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Thomas Carlyle
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Thomas Carlyle and Dumfries & Galloway

Thomas Carlyle (1795-1881), Scottish essayist and historian, who was an influential social critic.

Thomas Carlyle (1795-1881)Born in Ecclefechan on December 4, 1795, Carlyle was educated as a divinity student at the University of Edinburgh. After five years of study he abandoned the clergy in 1814 and spent the next four years teaching mathematics. Dissatisfied with teaching, Carlyle moved to Edinburgh in 1818, where, after studying law briefly, he became a tutor and wrote articles for the Edinburgh Encyclopedia. He also made an intensive study of German literature, publishing Wilhelm Meister's Apprenticeship (1824), a translation of the novel Wilhelm Meisters Lehrjahre (1796) by the German writer Johann Wolfgang von Goethe. Carlyle also wrote Life of Schiller (1825), which appeared first in serial form in 1823 and 1824 in the London Magazine.

After a trip to Paris and London, he returned to Scotland and wrote for the Edinburgh Review, a literary periodical.

In 1826 Carlyle married Jane Baillie Welsh, a writer, whom he had met in 1821. After 1828 the Carlyles lived on a farm in Craigenputtock, Scotland, where Carlyle wrote a philosophical satire, Sartor Resartus (The Tailor Retailored). The work, first published between 1833 and 1834 in Fraser's Magazine, is partly autobiographical. In the guise of a "philosophy of clothes," Carlyle comments on the falseness of material wealth; and in the form of a philosophical romance, he details the crises in his life and affirms his spiritual idealism. In the satire, Carlyle emerged as a social critic deeply concerned with the living conditions of British workers.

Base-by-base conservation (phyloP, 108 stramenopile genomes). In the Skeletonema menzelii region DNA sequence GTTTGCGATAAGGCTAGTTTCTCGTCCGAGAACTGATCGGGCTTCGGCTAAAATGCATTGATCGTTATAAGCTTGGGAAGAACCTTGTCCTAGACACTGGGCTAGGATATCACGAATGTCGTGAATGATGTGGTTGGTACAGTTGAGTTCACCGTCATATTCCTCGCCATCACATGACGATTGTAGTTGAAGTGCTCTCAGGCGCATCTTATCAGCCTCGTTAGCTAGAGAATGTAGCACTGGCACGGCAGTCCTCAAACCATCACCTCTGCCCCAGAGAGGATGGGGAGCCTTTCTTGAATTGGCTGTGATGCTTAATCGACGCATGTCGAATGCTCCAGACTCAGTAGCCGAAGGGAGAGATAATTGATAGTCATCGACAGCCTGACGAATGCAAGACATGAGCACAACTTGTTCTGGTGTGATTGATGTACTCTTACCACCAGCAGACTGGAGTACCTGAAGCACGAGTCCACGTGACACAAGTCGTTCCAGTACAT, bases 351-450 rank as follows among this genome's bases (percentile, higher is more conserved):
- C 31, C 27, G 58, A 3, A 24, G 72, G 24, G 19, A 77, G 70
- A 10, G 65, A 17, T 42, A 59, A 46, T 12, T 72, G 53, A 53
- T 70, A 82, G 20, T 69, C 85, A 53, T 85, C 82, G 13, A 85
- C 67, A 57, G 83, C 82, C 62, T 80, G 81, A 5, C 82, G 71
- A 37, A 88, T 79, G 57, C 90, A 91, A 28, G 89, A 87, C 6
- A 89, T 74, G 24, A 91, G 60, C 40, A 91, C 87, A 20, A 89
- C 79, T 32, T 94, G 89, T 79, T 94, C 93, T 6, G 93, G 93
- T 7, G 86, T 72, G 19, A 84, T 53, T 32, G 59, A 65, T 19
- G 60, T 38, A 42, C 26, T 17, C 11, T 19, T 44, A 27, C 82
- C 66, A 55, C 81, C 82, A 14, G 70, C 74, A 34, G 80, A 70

At the farm he also wrote some of his most distinguished essays, and he established a lifelong friendship with the American essayist Ralph Waldo Emerson. In 1834 Carlyle moved to the Chelsea section of London, where he soon became known as the Sage of Chelsea and was a member of a literary circle that included the essayists Leigh Hunt and John Stuart Mill.

In London Carlyle wrote The French Revolution, A History (2 vol., 1837), a historical study concentrating on the oppression of the poor, which was immediately successful. This was followed by a series of lectures, in one of which, published as On Heroes, Hero-Worship, and the Heroic in History (1841), he contended that world civilization had developed because of the activities of heroes. His hatred and fear of democracy and praise of feudal society were reflected in much of his subsequent writing, especially in Chartism (1839) and Past and Present (1843). His concept of history appeared in a number of his later works, notably in Oliver Cromwell's Letters and Speeches, with Elucidations (1845) and History of Frederick II of Prussia, Called Frederick the Great (10 vol., 1858-65), his most extensive work.

After the death of his wife, he edited her letters; his autobiography, Reminiscences, was published in 1881. He died in London on February 5, 1881